The museum is now open with new health and safety procedures like free timed tickets and required cloth face masks.
Along the northwestern rim of Wake County runs a lean piece of land known as “The Harricane.” It got its name from a renegade storm that ripped through the area many years ago.
The only crops that ever thrived there were rocks and moonshine and, for a long time, it was a no-man’s land. Only the brave or the foolish dared go down its red roads unannounced.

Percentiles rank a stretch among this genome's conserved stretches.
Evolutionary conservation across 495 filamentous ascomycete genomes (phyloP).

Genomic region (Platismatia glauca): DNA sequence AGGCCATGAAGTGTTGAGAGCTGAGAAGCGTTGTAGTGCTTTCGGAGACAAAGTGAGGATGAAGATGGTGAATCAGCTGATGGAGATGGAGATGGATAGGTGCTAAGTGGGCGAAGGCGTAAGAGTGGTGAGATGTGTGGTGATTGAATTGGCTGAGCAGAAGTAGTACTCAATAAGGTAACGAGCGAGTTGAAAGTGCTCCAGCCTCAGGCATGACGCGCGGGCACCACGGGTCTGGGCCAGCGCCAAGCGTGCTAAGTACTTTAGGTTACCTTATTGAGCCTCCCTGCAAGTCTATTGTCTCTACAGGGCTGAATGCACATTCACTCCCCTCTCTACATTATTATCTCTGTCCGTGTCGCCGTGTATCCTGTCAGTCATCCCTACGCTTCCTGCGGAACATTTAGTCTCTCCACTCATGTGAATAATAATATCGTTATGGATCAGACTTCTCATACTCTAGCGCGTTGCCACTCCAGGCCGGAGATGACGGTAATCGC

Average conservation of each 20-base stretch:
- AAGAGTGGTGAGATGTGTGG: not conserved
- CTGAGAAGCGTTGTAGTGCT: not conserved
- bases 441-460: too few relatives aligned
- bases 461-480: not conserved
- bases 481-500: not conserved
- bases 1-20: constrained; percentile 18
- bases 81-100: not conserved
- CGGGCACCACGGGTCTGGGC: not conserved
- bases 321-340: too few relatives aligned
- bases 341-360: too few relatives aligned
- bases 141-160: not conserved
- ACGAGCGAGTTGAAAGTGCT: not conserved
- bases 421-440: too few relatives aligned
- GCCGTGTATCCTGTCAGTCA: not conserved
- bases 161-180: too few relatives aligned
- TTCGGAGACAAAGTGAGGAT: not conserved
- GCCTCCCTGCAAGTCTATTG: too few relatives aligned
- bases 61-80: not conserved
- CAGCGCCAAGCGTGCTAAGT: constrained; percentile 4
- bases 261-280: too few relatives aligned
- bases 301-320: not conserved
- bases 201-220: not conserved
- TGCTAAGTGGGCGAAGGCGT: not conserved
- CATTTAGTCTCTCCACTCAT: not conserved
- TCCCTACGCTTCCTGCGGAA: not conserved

Its boundaries were like quicksilver, always “half a mile” further on, no matter where you asked.
The Harricane has changed now, but there’s a wildness still in the land, and if you look down the rutted lanes or through scrabbly growths of pine, you can still find glimpses of its past unmarred by time.